7. A general question:
    I had never heard of the Dominican House of Studies until 2 weeks ago. I ‘ll admit I don’t know much about Dominicans, or the Catholic Church in the DC area. I don’t their seriousness and genuine love of the Church, but I surely never heard about them in terms of discussion on anything liturgical. Or scientific. I love my family & friends who are members of religious orders, a few Dominicans among them; but a seminary for Dominicans doesn’t seem the place where I would first go for this sort of guidance.

    What expertise do they have in this area? If any?
    Why is the USCCB highlighting their guidelines, versus that of other organizations?
    Were they just the first to get their guidance out?

    1. They’re located just round the corner from the USCCB HQ — not that that’s necessarily a good reason for consulting them.

      1. LOL. That said, I do tend to think of the Benedictines (and their progeny) and Dominicans among the large orders as those most likely to offer opinions about liturgical praxis and to attract people who are interested in becoming liturgical scholars of divers sorts. (Jesuits, by contrast, tend to self-identify humorously as an order that should only be consulted about avoiding harm in the conduct of liturgy (as in: “we had a successful [ordination/dedication Mass] this weekend – no one was harmed in the proceedings”), though obviously there are exceptions.)

    2. I think they simply had theirs out first, a bishop saw it, and then circulated it. It’s pretty clear that individual bishops are not taking it as Gospel.

      As to expertise, I am not sure exactly what expertise they need to have. If you look at their paper it is clear that it was produced not just by the Dominicans (though one of the Dominicans who contributed is a biologist) but by experts in infectious diseases. It seems to me that what they contributed was getting a group with various areas of expertise around a table to produce a kind of working document that some might find useful.

      Maybe it’s just because I know a number of people at the DHS, but I don’t see a nefarious reactionary plot here.

      1. I don’t know this, but I suspect they went shopping for guidelines that would endorse giving communion on the tongue, despite all evidence to the contrary, and they found it here so they grabbed it.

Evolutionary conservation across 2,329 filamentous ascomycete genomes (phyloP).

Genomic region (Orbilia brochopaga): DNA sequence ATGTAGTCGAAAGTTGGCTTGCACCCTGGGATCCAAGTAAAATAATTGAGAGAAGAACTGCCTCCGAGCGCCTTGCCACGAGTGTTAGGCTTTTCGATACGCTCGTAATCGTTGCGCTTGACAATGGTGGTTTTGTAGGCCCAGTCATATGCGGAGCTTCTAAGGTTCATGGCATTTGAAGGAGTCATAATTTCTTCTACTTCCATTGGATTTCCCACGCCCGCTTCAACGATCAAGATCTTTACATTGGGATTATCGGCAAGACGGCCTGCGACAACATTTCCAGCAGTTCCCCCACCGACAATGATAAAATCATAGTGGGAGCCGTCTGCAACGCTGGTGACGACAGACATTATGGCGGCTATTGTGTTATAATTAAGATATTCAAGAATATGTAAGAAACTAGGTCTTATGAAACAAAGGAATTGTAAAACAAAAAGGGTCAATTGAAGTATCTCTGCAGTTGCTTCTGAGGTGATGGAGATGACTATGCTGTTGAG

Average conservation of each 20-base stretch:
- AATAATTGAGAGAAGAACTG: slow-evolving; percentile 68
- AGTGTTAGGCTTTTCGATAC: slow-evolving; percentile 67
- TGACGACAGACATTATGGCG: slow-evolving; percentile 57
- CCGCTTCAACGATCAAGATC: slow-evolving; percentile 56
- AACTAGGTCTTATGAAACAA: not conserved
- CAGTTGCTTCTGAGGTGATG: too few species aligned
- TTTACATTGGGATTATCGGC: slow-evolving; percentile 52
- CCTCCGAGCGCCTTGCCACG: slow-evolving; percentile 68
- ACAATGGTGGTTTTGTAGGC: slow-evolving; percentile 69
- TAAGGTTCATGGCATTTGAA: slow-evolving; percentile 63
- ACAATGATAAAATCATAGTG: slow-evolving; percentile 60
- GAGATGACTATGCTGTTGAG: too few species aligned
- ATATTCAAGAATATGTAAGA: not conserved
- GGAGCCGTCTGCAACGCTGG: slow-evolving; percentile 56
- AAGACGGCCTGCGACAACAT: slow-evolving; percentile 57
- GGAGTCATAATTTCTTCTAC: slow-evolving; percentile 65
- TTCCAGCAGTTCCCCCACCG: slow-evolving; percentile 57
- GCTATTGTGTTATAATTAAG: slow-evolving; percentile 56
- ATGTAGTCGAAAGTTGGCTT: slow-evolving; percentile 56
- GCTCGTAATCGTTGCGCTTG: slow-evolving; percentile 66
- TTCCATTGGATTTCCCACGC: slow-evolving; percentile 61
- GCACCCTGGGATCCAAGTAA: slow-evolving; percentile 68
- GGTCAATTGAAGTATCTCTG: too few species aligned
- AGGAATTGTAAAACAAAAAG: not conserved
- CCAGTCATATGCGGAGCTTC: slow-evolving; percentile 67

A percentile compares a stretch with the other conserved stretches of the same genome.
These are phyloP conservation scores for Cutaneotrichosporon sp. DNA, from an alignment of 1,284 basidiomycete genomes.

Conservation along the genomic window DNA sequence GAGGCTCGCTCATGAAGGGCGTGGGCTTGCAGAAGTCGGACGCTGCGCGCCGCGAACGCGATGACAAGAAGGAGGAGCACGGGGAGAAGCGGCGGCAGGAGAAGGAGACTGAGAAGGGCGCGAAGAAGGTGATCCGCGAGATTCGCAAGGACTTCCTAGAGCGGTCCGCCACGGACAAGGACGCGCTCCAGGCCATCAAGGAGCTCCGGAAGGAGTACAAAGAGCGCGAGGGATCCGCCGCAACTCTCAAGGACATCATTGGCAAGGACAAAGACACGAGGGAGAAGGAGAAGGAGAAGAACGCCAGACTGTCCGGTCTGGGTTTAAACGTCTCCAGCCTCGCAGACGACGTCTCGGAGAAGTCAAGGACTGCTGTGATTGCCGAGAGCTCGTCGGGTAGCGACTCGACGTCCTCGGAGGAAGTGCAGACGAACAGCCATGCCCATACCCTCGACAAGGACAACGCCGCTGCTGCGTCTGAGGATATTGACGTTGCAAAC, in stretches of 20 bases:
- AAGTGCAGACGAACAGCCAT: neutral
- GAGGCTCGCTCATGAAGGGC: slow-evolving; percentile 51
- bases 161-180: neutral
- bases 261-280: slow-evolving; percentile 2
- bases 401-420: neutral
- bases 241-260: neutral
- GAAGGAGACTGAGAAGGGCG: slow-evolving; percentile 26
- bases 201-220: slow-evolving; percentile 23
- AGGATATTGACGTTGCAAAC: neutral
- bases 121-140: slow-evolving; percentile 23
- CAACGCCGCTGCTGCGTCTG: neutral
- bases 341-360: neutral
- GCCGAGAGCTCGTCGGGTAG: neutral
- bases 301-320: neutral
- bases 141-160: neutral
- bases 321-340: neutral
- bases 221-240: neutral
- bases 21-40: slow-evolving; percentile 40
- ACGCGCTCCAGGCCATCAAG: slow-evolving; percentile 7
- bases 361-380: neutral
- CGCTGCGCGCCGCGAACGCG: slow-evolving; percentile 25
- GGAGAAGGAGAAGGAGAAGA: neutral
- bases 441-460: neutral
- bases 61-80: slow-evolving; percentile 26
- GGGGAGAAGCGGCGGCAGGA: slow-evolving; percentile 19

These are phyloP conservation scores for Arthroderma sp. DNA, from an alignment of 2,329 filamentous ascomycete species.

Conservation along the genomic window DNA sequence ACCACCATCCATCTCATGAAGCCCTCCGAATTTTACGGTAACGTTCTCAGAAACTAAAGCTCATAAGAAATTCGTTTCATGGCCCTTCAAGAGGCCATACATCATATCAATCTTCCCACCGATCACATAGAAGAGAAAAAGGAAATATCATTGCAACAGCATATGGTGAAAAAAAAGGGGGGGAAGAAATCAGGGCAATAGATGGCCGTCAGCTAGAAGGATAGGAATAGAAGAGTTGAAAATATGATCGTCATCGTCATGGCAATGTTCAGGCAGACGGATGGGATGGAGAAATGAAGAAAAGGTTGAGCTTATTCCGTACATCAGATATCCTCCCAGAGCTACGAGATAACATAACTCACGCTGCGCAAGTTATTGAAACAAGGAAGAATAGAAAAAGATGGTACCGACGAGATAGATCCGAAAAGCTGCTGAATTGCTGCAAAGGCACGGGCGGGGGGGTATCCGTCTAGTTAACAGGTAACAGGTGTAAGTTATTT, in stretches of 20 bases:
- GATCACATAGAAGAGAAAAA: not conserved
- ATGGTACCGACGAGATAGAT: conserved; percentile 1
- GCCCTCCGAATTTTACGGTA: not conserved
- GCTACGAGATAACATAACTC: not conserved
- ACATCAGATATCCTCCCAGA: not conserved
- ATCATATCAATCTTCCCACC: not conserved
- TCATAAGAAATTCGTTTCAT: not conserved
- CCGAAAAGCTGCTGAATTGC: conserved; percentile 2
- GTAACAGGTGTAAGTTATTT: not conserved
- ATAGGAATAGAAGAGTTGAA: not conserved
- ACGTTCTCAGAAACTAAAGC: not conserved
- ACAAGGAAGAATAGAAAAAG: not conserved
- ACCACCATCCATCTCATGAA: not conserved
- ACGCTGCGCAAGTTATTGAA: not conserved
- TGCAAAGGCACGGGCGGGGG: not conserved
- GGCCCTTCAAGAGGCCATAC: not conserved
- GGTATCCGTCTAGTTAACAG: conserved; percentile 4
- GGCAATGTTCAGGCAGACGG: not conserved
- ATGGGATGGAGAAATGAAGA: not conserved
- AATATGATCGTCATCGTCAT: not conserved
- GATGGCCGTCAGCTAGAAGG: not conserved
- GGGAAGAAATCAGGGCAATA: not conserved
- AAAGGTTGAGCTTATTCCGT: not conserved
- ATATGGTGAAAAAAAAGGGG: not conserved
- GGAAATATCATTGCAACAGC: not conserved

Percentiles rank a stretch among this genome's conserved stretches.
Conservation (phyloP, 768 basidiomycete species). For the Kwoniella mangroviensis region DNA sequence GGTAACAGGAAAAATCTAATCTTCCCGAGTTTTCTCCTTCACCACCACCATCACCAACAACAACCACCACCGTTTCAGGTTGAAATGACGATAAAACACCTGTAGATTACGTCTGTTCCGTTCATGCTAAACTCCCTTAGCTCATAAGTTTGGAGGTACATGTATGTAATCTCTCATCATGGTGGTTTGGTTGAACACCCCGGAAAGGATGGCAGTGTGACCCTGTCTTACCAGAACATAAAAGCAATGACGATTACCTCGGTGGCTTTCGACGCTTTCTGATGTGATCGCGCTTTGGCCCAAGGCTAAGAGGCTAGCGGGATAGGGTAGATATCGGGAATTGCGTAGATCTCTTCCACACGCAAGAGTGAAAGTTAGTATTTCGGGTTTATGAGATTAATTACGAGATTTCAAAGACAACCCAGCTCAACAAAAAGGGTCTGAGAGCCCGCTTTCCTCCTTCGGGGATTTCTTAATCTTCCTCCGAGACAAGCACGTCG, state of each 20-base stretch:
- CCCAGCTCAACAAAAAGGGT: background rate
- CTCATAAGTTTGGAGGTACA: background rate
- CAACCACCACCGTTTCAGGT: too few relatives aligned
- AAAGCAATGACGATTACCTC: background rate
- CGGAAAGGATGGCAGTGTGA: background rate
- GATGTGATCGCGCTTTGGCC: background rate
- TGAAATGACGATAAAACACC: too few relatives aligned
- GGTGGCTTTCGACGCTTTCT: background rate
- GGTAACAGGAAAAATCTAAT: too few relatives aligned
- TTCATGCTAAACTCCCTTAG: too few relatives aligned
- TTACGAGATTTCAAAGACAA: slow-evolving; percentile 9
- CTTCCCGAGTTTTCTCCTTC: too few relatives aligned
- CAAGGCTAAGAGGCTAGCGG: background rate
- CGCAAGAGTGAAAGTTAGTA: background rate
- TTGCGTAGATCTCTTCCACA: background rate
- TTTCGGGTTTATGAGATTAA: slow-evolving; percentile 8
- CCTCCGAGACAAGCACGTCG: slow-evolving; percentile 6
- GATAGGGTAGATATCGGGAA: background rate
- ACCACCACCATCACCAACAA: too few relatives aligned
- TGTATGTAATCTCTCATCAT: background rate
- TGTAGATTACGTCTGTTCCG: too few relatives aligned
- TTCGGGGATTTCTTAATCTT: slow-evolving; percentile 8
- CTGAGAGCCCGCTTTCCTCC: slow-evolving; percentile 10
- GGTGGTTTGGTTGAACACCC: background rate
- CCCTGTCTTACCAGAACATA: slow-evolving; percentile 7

There are medical people who signed off on these guidelines, true. That makes it look good. But I wonder if it would stand up if you poked it. After all, even the guidelines say there was disagreement on this point — but you note that they don’t publish the dissenting opinion. There’s a thumb on this scale methinks…

  8. We just got our scenario for reopening (diocese of Palm Beach). It contains two problems that I see in other scenarios. They are things only an usher would think about, But they destroy the rule.
    1) Seating will be marked off at 6-foot intervals. BUT families may stay together. That is mathematically impossible. When a family of three comes in (late, probably) and sits in a marked seat, the two additional members will take up an additional 34 inches (by airline measurements; in fact, probably more), which will, in effect, put the designated seat 3 feet, not 6 feet, away from the next designated seat. Then what?

    2) Ushers will deal with the minor points (like the above case in which 6 feet becomes 3 feet), but ushers generally tend to be in the over-65-with-conditions group which remains excused from Mass, for now.
    I know my concern is not as important liturgically as the items getting more attention. But I can assure you, as an usher, people are not going to be happy when the distancing breaks down and there is no one and nothing to do anything about it.

    1. John, I had the same concerns about establishing distance and working with ushers. Who is to help folks who come in late find seats that meet the distancing requirements? Another concern of mine was if we should try to choreograph the actual physical dismissal of the people in any way, to ensure that they remain six feet apart as they leave (and not rush the exists)! I haven’t seen anything referencing that component of re-establishing public Mass.

  9. After reading the guidelines issued by the Bishop’s Conference, I realized neither the bishops nor their select advisors have the foggiest idea what they’re proposing. I laughed when the recommendation stated that priests over 60 years of age should not be distributing communion. I’d ask what do they think is the average age of priests in New England, or anywhere else in the states? Let’s be serious, no local church community is going to be able to safely and adequately maintain their bathrooms, let alone their physical church structure, sanitizing and disinfecting in an adequate and responsible way. Let’s be real and brutally honest, In order to safely and in a healthy manner reopen church buildings, we are looking at least until September if not October or later. Keep up the tv liturgy presentations…be safe rather than being sorry.